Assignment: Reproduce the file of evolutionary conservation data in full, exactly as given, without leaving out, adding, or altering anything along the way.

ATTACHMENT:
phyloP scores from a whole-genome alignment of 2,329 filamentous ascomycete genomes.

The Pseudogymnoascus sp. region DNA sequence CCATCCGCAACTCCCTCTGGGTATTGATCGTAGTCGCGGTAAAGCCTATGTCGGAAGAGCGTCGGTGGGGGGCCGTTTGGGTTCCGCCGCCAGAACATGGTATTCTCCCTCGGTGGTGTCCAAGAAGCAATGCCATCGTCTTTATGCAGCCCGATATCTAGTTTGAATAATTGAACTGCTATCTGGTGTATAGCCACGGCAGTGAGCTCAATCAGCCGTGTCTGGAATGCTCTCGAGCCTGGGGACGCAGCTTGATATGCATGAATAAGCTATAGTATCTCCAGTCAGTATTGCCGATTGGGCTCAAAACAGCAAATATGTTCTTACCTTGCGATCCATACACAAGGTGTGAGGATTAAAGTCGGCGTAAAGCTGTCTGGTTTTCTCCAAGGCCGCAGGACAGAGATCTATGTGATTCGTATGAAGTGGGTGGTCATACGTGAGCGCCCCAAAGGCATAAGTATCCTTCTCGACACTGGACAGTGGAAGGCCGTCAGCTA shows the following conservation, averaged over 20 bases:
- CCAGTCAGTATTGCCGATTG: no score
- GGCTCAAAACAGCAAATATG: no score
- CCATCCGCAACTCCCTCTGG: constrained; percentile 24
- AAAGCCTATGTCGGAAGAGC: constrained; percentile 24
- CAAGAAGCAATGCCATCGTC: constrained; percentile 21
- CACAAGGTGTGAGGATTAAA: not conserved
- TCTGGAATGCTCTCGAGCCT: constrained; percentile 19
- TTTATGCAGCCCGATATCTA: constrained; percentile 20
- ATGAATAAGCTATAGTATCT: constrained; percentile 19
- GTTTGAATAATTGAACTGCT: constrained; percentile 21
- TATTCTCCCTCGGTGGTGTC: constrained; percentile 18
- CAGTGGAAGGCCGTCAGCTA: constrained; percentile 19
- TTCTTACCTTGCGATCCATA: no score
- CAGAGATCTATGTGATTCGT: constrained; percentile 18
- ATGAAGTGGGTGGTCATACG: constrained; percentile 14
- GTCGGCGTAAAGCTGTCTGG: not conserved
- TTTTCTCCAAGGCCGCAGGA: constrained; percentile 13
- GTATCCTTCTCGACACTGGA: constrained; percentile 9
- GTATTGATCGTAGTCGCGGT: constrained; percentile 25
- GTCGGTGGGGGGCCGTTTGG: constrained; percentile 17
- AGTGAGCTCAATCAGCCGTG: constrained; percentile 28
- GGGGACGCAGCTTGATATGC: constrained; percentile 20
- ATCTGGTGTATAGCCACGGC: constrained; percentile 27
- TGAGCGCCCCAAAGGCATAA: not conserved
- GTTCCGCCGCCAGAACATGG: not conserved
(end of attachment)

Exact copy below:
phyloP scores from a whole-genome alignment of 2,329 filamentous ascomycete genomes.

The Pseudogymnoascus sp. region DNA sequence CCATCCGCAACTCCCTCTGGGTATTGATCGTAGTCGCGGTAAAGCCTATGTCGGAAGAGCGTCGGTGGGGGGCCGTTTGGGTTCCGCCGCCAGAACATGGTATTCTCCCTCGGTGGTGTCCAAGAAGCAATGCCATCGTCTTTATGCAGCCCGATATCTAGTTTGAATAATTGAACTGCTATCTGGTGTATAGCCACGGCAGTGAGCTCAATCAGCCGTGTCTGGAATGCTCTCGAGCCTGGGGACGCAGCTTGATATGCATGAATAAGCTATAGTATCTCCAGTCAGTATTGCCGATTGGGCTCAAAACAGCAAATATGTTCTTACCTTGCGATCCATACACAAGGTGTGAGGATTAAAGTCGGCGTAAAGCTGTCTGGTTTTCTCCAAGGCCGCAGGACAGAGATCTATGTGATTCGTATGAAGTGGGTGGTCATACGTGAGCGCCCCAAAGGCATAAGTATCCTTCTCGACACTGGACAGTGGAAGGCCGTCAGCTA shows the following conservation, averaged over 20 bases:
- CCAGTCAGTATTGCCGATTG: no score
- GGCTCAAAACAGCAAATATG: no score
- CCATCCGCAACTCCCTCTGG: constrained; percentile 24
- AAAGCCTATGTCGGAAGAGC: constrained; percentile 24
- CAAGAAGCAATGCCATCGTC: constrained; percentile 21
- CACAAGGTGTGAGGATTAAA: not conserved
- TCTGGAATGCTCTCGAGCCT: constrained; percentile 19
- TTTATGCAGCCCGATATCTA: constrained; percentile 20
- ATGAATAAGCTATAGTATCT: constrained; percentile 19
- GTTTGAATAATTGAACTGCT: constrained; percentile 21
- TATTCTCCCTCGGTGGTGTC: constrained; percentile 18
- CAGTGGAAGGCCGTCAGCTA: constrained; percentile 19
- TTCTTACCTTGCGATCCATA: no score
- CAGAGATCTATGTGATTCGT: constrained; percentile 18
- ATGAAGTGGGTGGTCATACG: constrained; percentile 14
- GTCGGCGTAAAGCTGTCTGG: not conserved
- TTTTCTCCAAGGCCGCAGGA: constrained; percentile 13
- GTATCCTTCTCGACACTGGA: constrained; percentile 9
- GTATTGATCGTAGTCGCGGT: constrained; percentile 25
- GTCGGTGGGGGGCCGTTTGG: constrained; percentile 17
- AGTGAGCTCAATCAGCCGTG: constrained; percentile 28
- GGGGACGCAGCTTGATATGC: constrained; percentile 20
- ATCTGGTGTATAGCCACGGC: constrained; percentile 27
- TGAGCGCCCCAAAGGCATAA: not conserved
- GTTCCGCCGCCAGAACATGG: not conserved